Electronic inmate monitoring funded
The Interim Finance Committee approved a state-of-the-art electronic system Tuesday to track the movement of both inmates and staff when Southern Nevada Correctional Center reopens later this year.
The system, designed by Elmo-Tech, will provide ankle bracelets for each of the more than 600 young offenders who will be housed there and radio tracking and monitoring devices for all staff.
Director of Corrections Glen Whorton said the system will provide “real-time tracking,” allowing the prison administration to follow everyone’s movements 24 hours a day. He said staff can also look back in time to see where someone was at any given time.
But Sen. Dina Titus and Assemblyman Morse Arberry, both D-Las Vegas, questioned the expenditure in light of the fact they were told there wasn’t enough money to put similar ankle bracelets on paroled sex offenders.
“I wanted a tracking system for our most violent sex offenders, and we didn’t have the money for that, and now we have this to track offenders who are in prison,” she said. “(Sex offenders) are out there in the neighborhoods.”
Arberry agreed, saying he doesn’t know how to justify that to constituents who want those dangerous offenders to be better monitored.
IFC Chairman Sen. Bill Raggio, R-Reno, said corrections officials asked for additional staff, but lawmakers substituted the electronic system to save money.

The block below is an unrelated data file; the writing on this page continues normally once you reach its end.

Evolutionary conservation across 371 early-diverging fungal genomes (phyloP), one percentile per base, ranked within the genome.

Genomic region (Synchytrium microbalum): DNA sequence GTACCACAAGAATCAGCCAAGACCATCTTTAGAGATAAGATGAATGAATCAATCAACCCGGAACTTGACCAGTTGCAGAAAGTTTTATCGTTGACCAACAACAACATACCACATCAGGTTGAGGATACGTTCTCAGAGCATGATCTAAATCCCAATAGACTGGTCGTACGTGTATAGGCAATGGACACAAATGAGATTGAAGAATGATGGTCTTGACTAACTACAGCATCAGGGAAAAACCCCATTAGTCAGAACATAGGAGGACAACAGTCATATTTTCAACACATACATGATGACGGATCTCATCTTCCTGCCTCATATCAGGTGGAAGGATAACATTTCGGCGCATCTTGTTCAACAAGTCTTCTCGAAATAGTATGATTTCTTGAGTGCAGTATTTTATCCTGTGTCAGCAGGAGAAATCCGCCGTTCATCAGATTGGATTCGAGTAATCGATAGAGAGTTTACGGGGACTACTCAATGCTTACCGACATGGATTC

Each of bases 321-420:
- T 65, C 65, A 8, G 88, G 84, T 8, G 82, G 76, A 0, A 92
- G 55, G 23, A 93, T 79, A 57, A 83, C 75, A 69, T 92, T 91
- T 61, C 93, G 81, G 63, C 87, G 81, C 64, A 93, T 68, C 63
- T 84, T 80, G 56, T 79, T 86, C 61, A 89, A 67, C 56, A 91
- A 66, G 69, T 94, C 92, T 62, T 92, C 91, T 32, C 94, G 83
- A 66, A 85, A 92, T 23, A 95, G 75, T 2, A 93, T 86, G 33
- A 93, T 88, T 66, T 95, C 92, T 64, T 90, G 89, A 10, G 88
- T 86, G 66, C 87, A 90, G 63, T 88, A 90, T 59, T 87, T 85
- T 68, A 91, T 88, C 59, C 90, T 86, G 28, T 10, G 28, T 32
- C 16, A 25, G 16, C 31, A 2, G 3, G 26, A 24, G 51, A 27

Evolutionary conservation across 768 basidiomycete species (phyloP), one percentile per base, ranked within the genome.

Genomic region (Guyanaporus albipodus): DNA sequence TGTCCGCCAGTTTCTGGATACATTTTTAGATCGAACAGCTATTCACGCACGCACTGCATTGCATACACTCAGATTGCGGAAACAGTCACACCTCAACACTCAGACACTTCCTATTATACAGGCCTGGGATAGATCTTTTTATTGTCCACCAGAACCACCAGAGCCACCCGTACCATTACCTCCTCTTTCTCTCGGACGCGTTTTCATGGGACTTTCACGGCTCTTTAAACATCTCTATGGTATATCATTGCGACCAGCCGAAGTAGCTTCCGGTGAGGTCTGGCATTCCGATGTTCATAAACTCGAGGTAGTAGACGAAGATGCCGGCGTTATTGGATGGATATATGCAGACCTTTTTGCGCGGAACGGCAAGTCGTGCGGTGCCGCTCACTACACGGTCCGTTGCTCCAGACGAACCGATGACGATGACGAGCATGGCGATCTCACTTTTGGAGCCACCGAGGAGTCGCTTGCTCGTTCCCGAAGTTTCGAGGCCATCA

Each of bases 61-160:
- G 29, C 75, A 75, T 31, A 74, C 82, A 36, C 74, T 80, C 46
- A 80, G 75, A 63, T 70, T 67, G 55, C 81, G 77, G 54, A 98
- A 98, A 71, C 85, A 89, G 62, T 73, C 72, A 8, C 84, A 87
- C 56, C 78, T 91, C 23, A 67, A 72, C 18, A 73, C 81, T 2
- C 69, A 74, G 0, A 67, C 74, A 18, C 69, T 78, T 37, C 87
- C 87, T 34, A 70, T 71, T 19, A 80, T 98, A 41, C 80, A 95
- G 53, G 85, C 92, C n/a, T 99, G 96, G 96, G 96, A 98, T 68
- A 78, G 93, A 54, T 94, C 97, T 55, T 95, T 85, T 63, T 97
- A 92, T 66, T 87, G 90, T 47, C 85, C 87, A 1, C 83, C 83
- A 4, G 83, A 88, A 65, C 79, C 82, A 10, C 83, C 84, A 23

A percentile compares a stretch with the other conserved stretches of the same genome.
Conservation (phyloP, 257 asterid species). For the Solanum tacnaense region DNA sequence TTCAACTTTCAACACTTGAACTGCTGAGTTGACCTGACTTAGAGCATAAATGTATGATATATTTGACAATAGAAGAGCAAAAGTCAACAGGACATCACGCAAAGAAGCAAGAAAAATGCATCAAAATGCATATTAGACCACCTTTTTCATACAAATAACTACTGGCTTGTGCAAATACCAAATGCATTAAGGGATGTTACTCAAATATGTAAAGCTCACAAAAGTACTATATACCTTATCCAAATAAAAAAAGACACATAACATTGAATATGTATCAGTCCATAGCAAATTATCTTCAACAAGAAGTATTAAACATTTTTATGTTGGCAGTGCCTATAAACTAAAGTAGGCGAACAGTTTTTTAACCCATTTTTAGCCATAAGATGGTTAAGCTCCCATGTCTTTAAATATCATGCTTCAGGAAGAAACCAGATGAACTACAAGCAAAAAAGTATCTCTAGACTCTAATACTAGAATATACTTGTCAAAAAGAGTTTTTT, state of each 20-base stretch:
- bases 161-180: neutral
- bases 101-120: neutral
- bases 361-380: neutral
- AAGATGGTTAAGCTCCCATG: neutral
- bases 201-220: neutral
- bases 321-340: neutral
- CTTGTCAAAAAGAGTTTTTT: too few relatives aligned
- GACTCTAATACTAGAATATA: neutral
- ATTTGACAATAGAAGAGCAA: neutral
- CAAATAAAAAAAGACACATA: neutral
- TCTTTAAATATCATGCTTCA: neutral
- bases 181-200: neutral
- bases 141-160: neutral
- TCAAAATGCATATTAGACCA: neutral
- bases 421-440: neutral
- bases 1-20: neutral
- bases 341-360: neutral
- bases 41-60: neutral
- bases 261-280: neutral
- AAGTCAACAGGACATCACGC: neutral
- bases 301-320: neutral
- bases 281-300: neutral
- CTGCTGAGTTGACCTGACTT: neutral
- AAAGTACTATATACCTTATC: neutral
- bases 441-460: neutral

“We made the decision to do this, not them coming before us,” he said. “They’re doing what they were asked to do.”
Director of Corrections Glen Whorton agreed it would be good to monitor paroled sex offenders as well, but said this program wasn’t funded instead of Titus’s proposal. He said the prison electronic system was proposed as a less-expensive alternative to fully staffing the prison.
He said the original request for 144 new correctional staff for the prison was reduced to 125 – saving far more in salary costs than the $805,500 contract to install the system.
“If we don’t have this monitoring, we’ll have to add the staff back in,” he said.
Whorton said the prison will house offenders up to about age 25, whom he described as requiring the most supervision, and that the electronic system will provide that monitoring.
Asked about tampering, Elmo-Tech spokesman Andrew Cohen said the system sounds an alarm notifying prison officials immediately if an inmate tampers with the bracelet or leaves the prison for any reason.
He said the system is working well in four other states and several more considering it.
• Contact reporter Geoff Dornan at firstname.lastname@example.org or 687-8750.
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